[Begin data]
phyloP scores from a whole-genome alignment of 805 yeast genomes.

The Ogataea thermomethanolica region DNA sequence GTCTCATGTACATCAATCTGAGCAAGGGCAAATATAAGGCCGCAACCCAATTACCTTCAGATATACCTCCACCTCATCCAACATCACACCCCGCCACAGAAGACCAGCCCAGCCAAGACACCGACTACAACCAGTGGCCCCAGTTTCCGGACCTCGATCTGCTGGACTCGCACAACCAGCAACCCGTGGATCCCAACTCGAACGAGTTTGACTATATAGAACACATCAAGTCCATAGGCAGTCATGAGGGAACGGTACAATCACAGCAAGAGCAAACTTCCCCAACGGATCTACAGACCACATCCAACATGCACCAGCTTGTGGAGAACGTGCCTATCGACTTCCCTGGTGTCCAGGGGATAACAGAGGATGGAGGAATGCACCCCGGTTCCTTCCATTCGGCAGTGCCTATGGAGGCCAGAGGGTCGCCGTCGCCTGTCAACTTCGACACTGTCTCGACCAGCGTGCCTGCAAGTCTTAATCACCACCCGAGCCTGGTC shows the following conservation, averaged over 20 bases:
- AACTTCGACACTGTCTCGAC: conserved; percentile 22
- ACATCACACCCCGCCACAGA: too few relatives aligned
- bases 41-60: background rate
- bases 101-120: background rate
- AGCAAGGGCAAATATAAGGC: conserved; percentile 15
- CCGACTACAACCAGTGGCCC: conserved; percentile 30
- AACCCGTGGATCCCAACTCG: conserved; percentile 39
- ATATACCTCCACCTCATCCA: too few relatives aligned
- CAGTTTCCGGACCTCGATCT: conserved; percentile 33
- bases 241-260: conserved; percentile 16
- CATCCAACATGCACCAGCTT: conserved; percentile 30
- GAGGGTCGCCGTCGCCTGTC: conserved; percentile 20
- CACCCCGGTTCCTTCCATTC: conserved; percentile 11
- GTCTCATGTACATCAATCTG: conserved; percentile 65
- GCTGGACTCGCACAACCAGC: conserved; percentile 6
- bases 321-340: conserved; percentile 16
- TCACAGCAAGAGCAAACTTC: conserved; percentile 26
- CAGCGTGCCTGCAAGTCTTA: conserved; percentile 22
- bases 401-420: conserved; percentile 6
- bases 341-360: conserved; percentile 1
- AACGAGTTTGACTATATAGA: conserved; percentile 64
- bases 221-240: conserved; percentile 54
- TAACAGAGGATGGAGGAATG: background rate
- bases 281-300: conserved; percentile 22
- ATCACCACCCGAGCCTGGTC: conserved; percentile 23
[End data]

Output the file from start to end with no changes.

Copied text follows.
phyloP scores from a whole-genome alignment of 805 yeast genomes.

The Ogataea thermomethanolica region DNA sequence GTCTCATGTACATCAATCTGAGCAAGGGCAAATATAAGGCCGCAACCCAATTACCTTCAGATATACCTCCACCTCATCCAACATCACACCCCGCCACAGAAGACCAGCCCAGCCAAGACACCGACTACAACCAGTGGCCCCAGTTTCCGGACCTCGATCTGCTGGACTCGCACAACCAGCAACCCGTGGATCCCAACTCGAACGAGTTTGACTATATAGAACACATCAAGTCCATAGGCAGTCATGAGGGAACGGTACAATCACAGCAAGAGCAAACTTCCCCAACGGATCTACAGACCACATCCAACATGCACCAGCTTGTGGAGAACGTGCCTATCGACTTCCCTGGTGTCCAGGGGATAACAGAGGATGGAGGAATGCACCCCGGTTCCTTCCATTCGGCAGTGCCTATGGAGGCCAGAGGGTCGCCGTCGCCTGTCAACTTCGACACTGTCTCGACCAGCGTGCCTGCAAGTCTTAATCACCACCCGAGCCTGGTC shows the following conservation, averaged over 20 bases:
- AACTTCGACACTGTCTCGAC: conserved; percentile 22
- ACATCACACCCCGCCACAGA: too few relatives aligned
- bases 41-60: background rate
- bases 101-120: background rate
- AGCAAGGGCAAATATAAGGC: conserved; percentile 15
- CCGACTACAACCAGTGGCCC: conserved; percentile 30
- AACCCGTGGATCCCAACTCG: conserved; percentile 39
- ATATACCTCCACCTCATCCA: too few relatives aligned
- CAGTTTCCGGACCTCGATCT: conserved; percentile 33
- bases 241-260: conserved; percentile 16
- CATCCAACATGCACCAGCTT: conserved; percentile 30
- GAGGGTCGCCGTCGCCTGTC: conserved; percentile 20
- CACCCCGGTTCCTTCCATTC: conserved; percentile 11
- GTCTCATGTACATCAATCTG: conserved; percentile 65
- GCTGGACTCGCACAACCAGC: conserved; percentile 6
- bases 321-340: conserved; percentile 16
- TCACAGCAAGAGCAAACTTC: conserved; percentile 26
- CAGCGTGCCTGCAAGTCTTA: conserved; percentile 22
- bases 401-420: conserved; percentile 6
- bases 341-360: conserved; percentile 1
- AACGAGTTTGACTATATAGA: conserved; percentile 64
- bases 221-240: conserved; percentile 54
- TAACAGAGGATGGAGGAATG: background rate
- bases 281-300: conserved; percentile 22
- ATCACCACCCGAGCCTGGTC: conserved; percentile 23